This bright and handsome damselfly, resting on a stem of a columbine plant in my garden, is a male Northern bluet (Enallagma annexum), one of 462 species of damselflies and dragonflies found in North America. They make up the two main subdivisions of a very distinctive group of insects known as Odonata (Greek for tooth), which refers to their powerful and sharply toothed jaws, adapted for biting and chewing their prey.
Damselflies can be distinguished from dragonflies by their smaller size and their position when at rest: Damselflies typically hold their bodies horizontally, with their tear drop-shaped wings neatly and elegantly folded together over their abdomen, while dragonflies generally hold their wings flatly, outstretched and perpendicular to their body.
I’ve wondered about the common names. Since “damsel” conjures up an image of a fair maiden—most likely in distress—I imagine that the damselfly was so named because it is more delicate looking than a dragonfly and isn’t as tough and strong a flyer. Plus, proverbial dragons kept damsels in their caves, didn’t they? But now we need to ask, why are dragonflies called what they are? According to a 1958 book by Eden Emanuel entitled Folklore of the Dragonfly, it’s theorized that the common name emerged due to an ancient Romanian folktale, in which the devil turned a beautiful horse ridden by a saint into a giant flying insect. The Romanians supposedly called this giant insect (when translated into English) “St. George’s Horse” or “Devil’s Horse.” Peasants probably considered the Devil’s Horse a giant fly, and it’s surmised that they started referring to it as “Devil’s Fly.” Emanuel concluded that the Romanian name for Devil’s Fly was erroneously translated into English as Dragon Fly and this then evolved into the present-day “dragonfly.”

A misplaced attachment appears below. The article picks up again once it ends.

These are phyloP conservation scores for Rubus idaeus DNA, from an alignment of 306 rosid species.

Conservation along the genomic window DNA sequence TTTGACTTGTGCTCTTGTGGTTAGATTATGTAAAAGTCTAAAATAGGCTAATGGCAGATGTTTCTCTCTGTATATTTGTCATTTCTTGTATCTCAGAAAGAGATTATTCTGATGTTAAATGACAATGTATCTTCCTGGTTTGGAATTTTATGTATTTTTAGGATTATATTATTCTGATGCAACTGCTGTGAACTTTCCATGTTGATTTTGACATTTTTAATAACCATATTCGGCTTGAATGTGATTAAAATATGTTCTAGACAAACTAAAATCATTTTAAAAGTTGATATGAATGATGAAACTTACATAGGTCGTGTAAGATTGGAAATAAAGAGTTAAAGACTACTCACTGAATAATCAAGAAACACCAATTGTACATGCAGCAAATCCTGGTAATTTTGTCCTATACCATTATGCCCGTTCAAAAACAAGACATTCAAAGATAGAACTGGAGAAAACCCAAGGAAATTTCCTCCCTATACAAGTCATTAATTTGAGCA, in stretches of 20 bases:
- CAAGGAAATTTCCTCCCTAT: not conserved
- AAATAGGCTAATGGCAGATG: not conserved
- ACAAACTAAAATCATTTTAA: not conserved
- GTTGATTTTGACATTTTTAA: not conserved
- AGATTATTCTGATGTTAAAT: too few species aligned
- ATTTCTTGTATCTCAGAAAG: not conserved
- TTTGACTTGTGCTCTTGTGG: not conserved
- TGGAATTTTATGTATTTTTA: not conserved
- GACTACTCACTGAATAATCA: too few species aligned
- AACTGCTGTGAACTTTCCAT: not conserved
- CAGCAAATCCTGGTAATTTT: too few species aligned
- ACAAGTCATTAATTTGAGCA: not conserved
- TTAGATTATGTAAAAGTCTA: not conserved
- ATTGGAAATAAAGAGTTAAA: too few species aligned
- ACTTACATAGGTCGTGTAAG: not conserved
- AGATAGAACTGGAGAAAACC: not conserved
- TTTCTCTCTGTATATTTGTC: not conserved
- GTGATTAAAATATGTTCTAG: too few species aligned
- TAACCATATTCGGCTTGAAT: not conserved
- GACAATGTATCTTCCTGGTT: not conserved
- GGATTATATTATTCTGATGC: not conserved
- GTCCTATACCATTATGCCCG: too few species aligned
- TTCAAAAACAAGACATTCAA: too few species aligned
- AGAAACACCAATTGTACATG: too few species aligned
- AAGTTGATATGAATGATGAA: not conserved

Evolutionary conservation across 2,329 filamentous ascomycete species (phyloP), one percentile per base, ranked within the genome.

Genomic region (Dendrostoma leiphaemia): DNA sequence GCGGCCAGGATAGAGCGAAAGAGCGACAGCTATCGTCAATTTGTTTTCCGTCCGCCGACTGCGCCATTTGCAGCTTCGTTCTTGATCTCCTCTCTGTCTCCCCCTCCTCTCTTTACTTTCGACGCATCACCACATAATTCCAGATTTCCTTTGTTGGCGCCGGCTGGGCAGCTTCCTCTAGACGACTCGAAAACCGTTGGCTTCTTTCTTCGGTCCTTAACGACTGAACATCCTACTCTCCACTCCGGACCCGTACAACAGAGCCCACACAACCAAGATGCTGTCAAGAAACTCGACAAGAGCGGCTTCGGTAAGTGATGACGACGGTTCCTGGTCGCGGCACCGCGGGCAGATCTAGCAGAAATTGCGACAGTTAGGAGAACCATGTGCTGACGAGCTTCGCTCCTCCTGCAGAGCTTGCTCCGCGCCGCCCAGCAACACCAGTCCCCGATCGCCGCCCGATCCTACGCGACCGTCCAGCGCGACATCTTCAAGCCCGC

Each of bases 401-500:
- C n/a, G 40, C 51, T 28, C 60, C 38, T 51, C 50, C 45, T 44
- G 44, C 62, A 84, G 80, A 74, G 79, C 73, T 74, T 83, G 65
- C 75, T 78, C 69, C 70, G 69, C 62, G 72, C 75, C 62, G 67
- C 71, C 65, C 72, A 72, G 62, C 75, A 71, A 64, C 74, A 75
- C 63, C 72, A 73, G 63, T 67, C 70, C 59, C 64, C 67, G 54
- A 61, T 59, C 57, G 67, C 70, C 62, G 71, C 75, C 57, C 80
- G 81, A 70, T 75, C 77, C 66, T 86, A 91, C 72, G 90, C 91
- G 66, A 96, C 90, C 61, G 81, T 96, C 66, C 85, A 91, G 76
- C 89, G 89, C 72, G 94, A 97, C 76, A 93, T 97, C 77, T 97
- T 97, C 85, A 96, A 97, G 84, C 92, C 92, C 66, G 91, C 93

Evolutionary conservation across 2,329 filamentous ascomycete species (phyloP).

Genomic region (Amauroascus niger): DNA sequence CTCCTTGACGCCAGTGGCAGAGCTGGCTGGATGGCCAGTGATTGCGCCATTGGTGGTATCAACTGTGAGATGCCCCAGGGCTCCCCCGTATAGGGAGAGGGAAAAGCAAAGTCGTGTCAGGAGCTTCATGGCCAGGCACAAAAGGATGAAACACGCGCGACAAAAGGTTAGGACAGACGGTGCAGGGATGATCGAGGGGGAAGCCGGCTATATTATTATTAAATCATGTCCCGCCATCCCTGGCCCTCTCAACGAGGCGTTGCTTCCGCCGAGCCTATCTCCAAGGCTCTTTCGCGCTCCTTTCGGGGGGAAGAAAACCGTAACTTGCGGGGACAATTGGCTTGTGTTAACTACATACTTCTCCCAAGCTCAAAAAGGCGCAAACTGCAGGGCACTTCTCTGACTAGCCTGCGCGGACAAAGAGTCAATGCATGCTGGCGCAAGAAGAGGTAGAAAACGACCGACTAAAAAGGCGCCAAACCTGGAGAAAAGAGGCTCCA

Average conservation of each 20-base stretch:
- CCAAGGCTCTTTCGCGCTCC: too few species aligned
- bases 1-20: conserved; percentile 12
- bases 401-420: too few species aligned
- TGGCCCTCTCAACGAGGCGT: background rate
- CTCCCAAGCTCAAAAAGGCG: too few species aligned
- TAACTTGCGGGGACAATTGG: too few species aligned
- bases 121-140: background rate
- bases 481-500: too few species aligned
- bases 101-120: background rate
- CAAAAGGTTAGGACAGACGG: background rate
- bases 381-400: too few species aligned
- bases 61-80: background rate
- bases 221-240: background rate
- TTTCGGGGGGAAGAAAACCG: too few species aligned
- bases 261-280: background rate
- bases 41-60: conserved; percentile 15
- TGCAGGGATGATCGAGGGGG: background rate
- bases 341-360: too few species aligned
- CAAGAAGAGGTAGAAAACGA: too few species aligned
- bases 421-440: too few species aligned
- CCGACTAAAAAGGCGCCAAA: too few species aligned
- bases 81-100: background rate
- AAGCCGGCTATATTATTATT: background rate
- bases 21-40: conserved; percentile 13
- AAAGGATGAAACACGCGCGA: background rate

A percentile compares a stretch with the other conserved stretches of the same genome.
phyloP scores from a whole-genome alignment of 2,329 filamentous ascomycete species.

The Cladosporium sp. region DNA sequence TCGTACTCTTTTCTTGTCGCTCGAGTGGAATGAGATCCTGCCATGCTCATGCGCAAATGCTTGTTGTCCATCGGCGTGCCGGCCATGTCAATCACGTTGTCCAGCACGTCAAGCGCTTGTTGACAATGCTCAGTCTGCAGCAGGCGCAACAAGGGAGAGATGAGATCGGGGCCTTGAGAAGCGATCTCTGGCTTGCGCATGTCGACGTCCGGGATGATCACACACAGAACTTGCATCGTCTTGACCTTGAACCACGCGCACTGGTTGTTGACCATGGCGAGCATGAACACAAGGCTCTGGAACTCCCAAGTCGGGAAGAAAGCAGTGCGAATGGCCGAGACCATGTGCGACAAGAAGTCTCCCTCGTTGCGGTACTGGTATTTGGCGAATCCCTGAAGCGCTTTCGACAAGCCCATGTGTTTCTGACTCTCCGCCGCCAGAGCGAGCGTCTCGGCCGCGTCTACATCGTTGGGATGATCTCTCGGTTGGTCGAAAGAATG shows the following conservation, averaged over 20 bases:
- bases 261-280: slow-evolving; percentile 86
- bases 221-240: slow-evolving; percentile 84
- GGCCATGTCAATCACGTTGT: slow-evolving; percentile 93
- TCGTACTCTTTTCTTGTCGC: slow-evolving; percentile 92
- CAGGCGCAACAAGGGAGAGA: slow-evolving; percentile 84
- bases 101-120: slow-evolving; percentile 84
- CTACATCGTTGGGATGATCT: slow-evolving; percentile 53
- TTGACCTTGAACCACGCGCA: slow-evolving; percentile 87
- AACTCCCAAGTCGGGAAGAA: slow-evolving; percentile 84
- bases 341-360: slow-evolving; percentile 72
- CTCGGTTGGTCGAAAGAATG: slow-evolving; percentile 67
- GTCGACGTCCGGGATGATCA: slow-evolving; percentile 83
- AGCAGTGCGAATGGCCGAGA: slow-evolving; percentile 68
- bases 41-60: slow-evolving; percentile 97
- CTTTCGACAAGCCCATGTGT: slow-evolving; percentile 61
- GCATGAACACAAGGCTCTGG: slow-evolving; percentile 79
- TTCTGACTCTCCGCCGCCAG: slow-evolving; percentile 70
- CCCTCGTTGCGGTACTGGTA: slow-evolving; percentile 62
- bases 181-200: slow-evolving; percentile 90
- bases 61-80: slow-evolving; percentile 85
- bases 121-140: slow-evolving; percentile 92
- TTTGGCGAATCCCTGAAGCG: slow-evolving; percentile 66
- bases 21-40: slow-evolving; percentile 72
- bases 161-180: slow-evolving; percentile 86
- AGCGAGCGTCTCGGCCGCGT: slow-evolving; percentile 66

The female Northern bluet is generally greenish-yellow or tan, with a black abdomen. She lays her eggs in submerged vegetation; upon hatching—typically late spring to early fall—the young nymphs (or naiads) are small and wingless, but fully functional, so they don’t go through larval or pupal stages like most other insects do. Nymphs spend their time (often years) underwater in bogs, lakes, ponds, or rivers, where they molt (shed their skin) about a dozen times while growing. Fierce predators of aquatic organisms, they hide in submerged vegetation and attack the larvae of smaller insects such as mosquitoes and mayflies. When they are about an inch long, they crawl out of the water onto rocks or grasses and such. After a brief sunbath, their skin splits down the back and they struggle to pull themselves out of their shabby old skin one last time. Voila! Metamorphosis complete, they are now all grown up and it’s time to inflate their new wings and abdomen and harden fresh legs, all of which likely takes a lot of energy. Adults generally live less than two weeks, breeding and feeding—just enough time to live fast and die young.
Like dragonflies, damselflies’ large, bulging eyes have thousands of honeycomb-shaped lenses that give them an ability to see in all directions and make them formidable predators of other insects. Adults are swift aerial hunters, typically preying on mosquitoes, small moths, and various flies. Fascinating research shows that Odonata don’t dive and turn in reaction to their prey’s movements—instead, they are able to predict those movements before they happen. But what goes around comes around: Both damselfly nymphs and adults are consumed by birds, frogs, fish, and, yes, dragonflies.
Dragonflies and damselflies go way back, predating dinosaurs by at least 75 million years. Fossils of ancient ancestors dating roughly 300 million years ago were gigantic—the largest insects ever to live—with wingspans of about 30 inches! Northern bluets are somewhat common damselflies, often found near freshwater—streams, rivers, and other watery places (even human-made ponds)—but their dependence on it makes them very vulnerable.
All damselflies and dragonflies are good indicators of the diversity and health of aquatic ecosystems, their presence suggesting that a body of water is fairly unpolluted. Destruction or alteration of wetland habitats, pollution, and pesticides are the greatest threats to Odonata species worldwide. Without clean water they cannot breed, and without insect life they cannot eat. Needless to say, alteration of their habitat through climate change will likely pose a severe threat to future populations.
On pleasant, sunny days I often notice dragonflies and damselflies patrolling my organic, “real” garden. Should these brainy little hunters find their way into yours, consider yourself very fortunate!
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